M to P.
Potatoes - Always let potatoes chit prior to planting them. Very important for first and second earlies, as it gives the potato more chance of producing tubers (chitting involves allowing shoots to appear on the seed potato prior to planting them). Don't forget to earth them up once just as the Haulm starts to show, or bury them deep in trenches. This is said to give more tubers as well. Green potatoes are poisonous. - Stuart 19/6/03
Peas - Plant in small crops throughout the season, to get a running supply or plant a large crop all at once, to obtain a large crop. Helpful doing a large crop, because the shelling only needs to be done once, and you can freeze them all. - Stuart 28/6/05
Melons (all varieties) -
1. Soil Preparation:
Melons require excellent drainage to thrive, so the best method is to grow them in raised beds that are 5 or 6 feet wide. The top of the bed should slope downward from a mound to induce water to drain away. If the water manages to collect in pools, it may lead to rotted fruits and other problems. The soil should be very rich in organic matter and phosphates.
2. Sowing & Planting:
Direct seeding into your soil is the best method, unless you live in a cooler climate with a short growing season. If this is the case, start the seeds indoors around 1 month prior to the last frost and transplant them outside 3 weeks after the last frost. If you are planting directly into the soil, sow 3 seeds into the hill about 1/2 inch deep. Each hill should be spaced 4 or 5 feet apart to encourage proper growth. Hot caps placed over the seeds with encourage rapid growth. When the seedlings are well established, cull out the weak seedlings. If the seedlings were started indoors, transplant them 1 foot apart in the beds. Cover the seedlings with cloches to protect them from frost and parasites. If you would like to create a successive harvest, sow more seeds every 3 weeks following the first sow, but leave ample time for these younger crops to mature.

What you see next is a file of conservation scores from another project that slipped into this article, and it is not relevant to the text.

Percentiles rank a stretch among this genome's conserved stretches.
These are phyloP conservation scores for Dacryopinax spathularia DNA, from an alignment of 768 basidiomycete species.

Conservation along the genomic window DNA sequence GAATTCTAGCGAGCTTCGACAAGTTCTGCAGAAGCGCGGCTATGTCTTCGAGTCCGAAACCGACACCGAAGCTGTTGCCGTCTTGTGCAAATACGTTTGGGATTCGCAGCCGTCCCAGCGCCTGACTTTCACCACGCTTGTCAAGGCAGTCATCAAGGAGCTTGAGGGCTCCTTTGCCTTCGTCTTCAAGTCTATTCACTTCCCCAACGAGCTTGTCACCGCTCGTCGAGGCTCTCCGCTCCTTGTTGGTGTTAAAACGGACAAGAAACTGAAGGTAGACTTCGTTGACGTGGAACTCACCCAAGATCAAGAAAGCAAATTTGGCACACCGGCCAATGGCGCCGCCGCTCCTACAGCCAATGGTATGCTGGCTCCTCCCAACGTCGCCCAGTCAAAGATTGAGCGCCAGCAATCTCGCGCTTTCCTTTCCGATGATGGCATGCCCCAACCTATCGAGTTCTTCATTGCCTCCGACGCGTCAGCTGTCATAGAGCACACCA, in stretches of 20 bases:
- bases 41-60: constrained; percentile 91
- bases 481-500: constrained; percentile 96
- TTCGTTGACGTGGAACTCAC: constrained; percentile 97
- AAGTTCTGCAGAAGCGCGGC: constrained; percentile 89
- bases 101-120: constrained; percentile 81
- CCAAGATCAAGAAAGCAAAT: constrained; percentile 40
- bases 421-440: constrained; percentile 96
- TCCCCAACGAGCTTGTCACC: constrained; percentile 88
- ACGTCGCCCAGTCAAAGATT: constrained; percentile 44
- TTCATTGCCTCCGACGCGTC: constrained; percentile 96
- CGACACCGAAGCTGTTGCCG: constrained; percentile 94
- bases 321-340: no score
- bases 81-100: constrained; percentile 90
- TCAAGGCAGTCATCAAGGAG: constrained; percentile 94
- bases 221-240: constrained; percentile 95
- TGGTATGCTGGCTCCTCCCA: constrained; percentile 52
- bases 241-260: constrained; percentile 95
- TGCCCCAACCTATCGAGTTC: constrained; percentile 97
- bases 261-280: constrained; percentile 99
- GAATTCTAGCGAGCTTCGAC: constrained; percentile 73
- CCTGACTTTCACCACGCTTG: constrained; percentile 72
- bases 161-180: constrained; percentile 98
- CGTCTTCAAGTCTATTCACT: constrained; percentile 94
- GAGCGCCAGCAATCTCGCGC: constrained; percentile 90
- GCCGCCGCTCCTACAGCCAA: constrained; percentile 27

3. Looking After the Crop:
Melons need heat to provide a good yield. In cold climates, cover the soil with black plastic to raise the soil temperature. In warmer climates, use straw or dried grass clippings over the top of newspaper. To increase your yield, use drip irrigation or a soaker hose beneath the mulch. A good source of phosphate fed regularly in small amounts will encourage good production. After the melons begin to produce, take care not to over-water the plants. Over-watering during the 3 weeks prior to harvest can produce melons with a watery, tasteless flesh.
4. Harvesting the Crop:
When your melons obtain a mature colour, wiggle the stem where it connects to the fruit; if the stem comes off easily and leaves a concave end on the melon, the fruit is at 'slip' stage and is ready to eat. However, although most melons (Musk, Honeydew, Casaba, etc.) slip their stem when ripe. The Persian melon varieties do not slip their stems. When a Persian melon matures, they develop a strong, sweet perfume, especially at the base end of the fruit. If you detect a strong scent, the melon is ready to harvest. To harvest Persian melons, simply clip the stem with a sharp pair of clippers, leaving a 2 inch stub still attached to the melon.
Take care not to wash your melon until you are ready to eat it as washing it can encourage mildew and rot. Cantaloupe varieties in particular are very sensitive to ethelyne gases and will spoil very quickly. If you have picked your melons at a slightly under-ripe stage, they will ripen rapidly at room temperature in 2 - 4 days. Once your melons are completely ripe, they will store for 10 - 14 days in a refrigerator.